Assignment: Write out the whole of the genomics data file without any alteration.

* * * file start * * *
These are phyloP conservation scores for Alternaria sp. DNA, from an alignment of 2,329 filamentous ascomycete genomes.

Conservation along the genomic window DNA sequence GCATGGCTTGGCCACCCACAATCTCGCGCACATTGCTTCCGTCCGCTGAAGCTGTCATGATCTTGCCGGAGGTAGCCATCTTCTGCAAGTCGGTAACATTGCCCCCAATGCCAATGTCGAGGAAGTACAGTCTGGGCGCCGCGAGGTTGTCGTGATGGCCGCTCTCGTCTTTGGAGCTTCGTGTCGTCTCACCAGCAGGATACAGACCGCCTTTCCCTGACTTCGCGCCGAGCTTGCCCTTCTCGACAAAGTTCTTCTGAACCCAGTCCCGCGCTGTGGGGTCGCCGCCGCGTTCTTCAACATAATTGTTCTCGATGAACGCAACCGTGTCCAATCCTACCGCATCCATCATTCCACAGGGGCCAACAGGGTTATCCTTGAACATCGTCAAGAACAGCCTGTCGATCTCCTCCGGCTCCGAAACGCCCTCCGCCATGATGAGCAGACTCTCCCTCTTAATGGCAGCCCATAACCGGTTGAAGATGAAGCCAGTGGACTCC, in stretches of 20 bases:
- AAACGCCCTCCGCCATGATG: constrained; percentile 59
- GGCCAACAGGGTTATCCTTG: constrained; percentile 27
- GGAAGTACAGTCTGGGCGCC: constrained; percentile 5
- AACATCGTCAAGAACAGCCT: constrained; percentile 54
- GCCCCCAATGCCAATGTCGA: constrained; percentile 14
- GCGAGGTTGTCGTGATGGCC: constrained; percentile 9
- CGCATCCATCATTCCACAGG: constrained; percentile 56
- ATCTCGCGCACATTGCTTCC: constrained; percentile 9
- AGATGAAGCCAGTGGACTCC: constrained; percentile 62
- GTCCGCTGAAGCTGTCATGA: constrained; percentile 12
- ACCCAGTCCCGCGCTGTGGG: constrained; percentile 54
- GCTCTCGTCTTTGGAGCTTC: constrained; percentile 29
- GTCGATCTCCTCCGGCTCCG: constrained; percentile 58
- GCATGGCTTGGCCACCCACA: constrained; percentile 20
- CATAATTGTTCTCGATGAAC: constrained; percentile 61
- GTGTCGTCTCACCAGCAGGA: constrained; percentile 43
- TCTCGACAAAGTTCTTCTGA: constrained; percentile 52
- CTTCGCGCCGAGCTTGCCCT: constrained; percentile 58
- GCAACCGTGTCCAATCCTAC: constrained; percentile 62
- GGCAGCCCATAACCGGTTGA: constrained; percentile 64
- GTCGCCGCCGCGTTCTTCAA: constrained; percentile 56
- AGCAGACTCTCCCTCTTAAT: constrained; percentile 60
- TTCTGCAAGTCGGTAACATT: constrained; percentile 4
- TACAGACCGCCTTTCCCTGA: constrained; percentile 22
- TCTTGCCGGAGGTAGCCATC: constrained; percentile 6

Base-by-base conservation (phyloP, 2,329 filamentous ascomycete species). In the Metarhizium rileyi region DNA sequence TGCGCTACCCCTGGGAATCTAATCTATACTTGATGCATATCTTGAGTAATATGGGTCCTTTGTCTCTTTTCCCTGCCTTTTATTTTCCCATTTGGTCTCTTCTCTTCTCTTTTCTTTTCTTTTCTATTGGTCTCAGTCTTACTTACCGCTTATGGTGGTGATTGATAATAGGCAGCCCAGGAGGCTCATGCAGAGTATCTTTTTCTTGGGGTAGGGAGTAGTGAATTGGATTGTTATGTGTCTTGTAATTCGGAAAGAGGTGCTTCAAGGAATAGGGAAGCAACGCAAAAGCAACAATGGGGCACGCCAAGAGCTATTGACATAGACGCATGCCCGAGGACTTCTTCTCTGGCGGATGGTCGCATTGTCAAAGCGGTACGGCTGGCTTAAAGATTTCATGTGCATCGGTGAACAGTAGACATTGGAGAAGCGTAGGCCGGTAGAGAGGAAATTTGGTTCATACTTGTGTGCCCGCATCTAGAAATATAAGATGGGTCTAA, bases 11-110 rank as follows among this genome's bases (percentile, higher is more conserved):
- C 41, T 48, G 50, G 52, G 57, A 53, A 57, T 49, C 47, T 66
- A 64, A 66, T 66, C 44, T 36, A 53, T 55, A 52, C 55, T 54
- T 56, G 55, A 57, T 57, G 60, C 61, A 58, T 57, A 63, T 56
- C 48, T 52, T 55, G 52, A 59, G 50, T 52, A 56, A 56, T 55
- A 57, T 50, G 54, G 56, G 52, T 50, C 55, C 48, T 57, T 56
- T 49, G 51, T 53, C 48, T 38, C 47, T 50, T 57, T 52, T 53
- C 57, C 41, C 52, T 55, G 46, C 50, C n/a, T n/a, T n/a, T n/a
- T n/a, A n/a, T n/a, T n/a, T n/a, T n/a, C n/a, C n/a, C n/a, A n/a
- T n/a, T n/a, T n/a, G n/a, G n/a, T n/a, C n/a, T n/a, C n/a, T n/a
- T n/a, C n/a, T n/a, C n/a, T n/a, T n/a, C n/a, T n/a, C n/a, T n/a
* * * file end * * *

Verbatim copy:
These are phyloP conservation scores for Alternaria sp. DNA, from an alignment of 2,329 filamentous ascomycete genomes.

Conservation along the genomic window DNA sequence GCATGGCTTGGCCACCCACAATCTCGCGCACATTGCTTCCGTCCGCTGAAGCTGTCATGATCTTGCCGGAGGTAGCCATCTTCTGCAAGTCGGTAACATTGCCCCCAATGCCAATGTCGAGGAAGTACAGTCTGGGCGCCGCGAGGTTGTCGTGATGGCCGCTCTCGTCTTTGGAGCTTCGTGTCGTCTCACCAGCAGGATACAGACCGCCTTTCCCTGACTTCGCGCCGAGCTTGCCCTTCTCGACAAAGTTCTTCTGAACCCAGTCCCGCGCTGTGGGGTCGCCGCCGCGTTCTTCAACATAATTGTTCTCGATGAACGCAACCGTGTCCAATCCTACCGCATCCATCATTCCACAGGGGCCAACAGGGTTATCCTTGAACATCGTCAAGAACAGCCTGTCGATCTCCTCCGGCTCCGAAACGCCCTCCGCCATGATGAGCAGACTCTCCCTCTTAATGGCAGCCCATAACCGGTTGAAGATGAAGCCAGTGGACTCC, in stretches of 20 bases:
- AAACGCCCTCCGCCATGATG: constrained; percentile 59
- GGCCAACAGGGTTATCCTTG: constrained; percentile 27
- GGAAGTACAGTCTGGGCGCC: constrained; percentile 5
- AACATCGTCAAGAACAGCCT: constrained; percentile 54
- GCCCCCAATGCCAATGTCGA: constrained; percentile 14
- GCGAGGTTGTCGTGATGGCC: constrained; percentile 9
- CGCATCCATCATTCCACAGG: constrained; percentile 56
- ATCTCGCGCACATTGCTTCC: constrained; percentile 9
- AGATGAAGCCAGTGGACTCC: constrained; percentile 62
- GTCCGCTGAAGCTGTCATGA: constrained; percentile 12
- ACCCAGTCCCGCGCTGTGGG: constrained; percentile 54
- GCTCTCGTCTTTGGAGCTTC: constrained; percentile 29
- GTCGATCTCCTCCGGCTCCG: constrained; percentile 58
- GCATGGCTTGGCCACCCACA: constrained; percentile 20
- CATAATTGTTCTCGATGAAC: constrained; percentile 61
- GTGTCGTCTCACCAGCAGGA: constrained; percentile 43
- TCTCGACAAAGTTCTTCTGA: constrained; percentile 52
- CTTCGCGCCGAGCTTGCCCT: constrained; percentile 58
- GCAACCGTGTCCAATCCTAC: constrained; percentile 62
- GGCAGCCCATAACCGGTTGA: constrained; percentile 64
- GTCGCCGCCGCGTTCTTCAA: constrained; percentile 56
- AGCAGACTCTCCCTCTTAAT: constrained; percentile 60
- TTCTGCAAGTCGGTAACATT: constrained; percentile 4
- TACAGACCGCCTTTCCCTGA: constrained; percentile 22
- TCTTGCCGGAGGTAGCCATC: constrained; percentile 6

Base-by-base conservation (phyloP, 2,329 filamentous ascomycete species). In the Metarhizium rileyi region DNA sequence TGCGCTACCCCTGGGAATCTAATCTATACTTGATGCATATCTTGAGTAATATGGGTCCTTTGTCTCTTTTCCCTGCCTTTTATTTTCCCATTTGGTCTCTTCTCTTCTCTTTTCTTTTCTTTTCTATTGGTCTCAGTCTTACTTACCGCTTATGGTGGTGATTGATAATAGGCAGCCCAGGAGGCTCATGCAGAGTATCTTTTTCTTGGGGTAGGGAGTAGTGAATTGGATTGTTATGTGTCTTGTAATTCGGAAAGAGGTGCTTCAAGGAATAGGGAAGCAACGCAAAAGCAACAATGGGGCACGCCAAGAGCTATTGACATAGACGCATGCCCGAGGACTTCTTCTCTGGCGGATGGTCGCATTGTCAAAGCGGTACGGCTGGCTTAAAGATTTCATGTGCATCGGTGAACAGTAGACATTGGAGAAGCGTAGGCCGGTAGAGAGGAAATTTGGTTCATACTTGTGTGCCCGCATCTAGAAATATAAGATGGGTCTAA, bases 11-110 rank as follows among this genome's bases (percentile, higher is more conserved):
- C 41, T 48, G 50, G 52, G 57, A 53, A 57, T 49, C 47, T 66
- A 64, A 66, T 66, C 44, T 36, A 53, T 55, A 52, C 55, T 54
- T 56, G 55, A 57, T 57, G 60, C 61, A 58, T 57, A 63, T 56
- C 48, T 52, T 55, G 52, A 59, G 50, T 52, A 56, A 56, T 55
- A 57, T 50, G 54, G 56, G 52, T 50, C 55, C 48, T 57, T 56
- T 49, G 51, T 53, C 48, T 38, C 47, T 50, T 57, T 52, T 53
- C 57, C 41, C 52, T 55, G 46, C 50, C n/a, T n/a, T n/a, T n/a
- T n/a, A n/a, T n/a, T n/a, T n/a, T n/a, C n/a, C n/a, C n/a, A n/a
- T n/a, T n/a, T n/a, G n/a, G n/a, T n/a, C n/a, T n/a, C n/a, T n/a
- T n/a, C n/a, T n/a, C n/a, T n/a, T n/a, C n/a, T n/a, C n/a, T n/a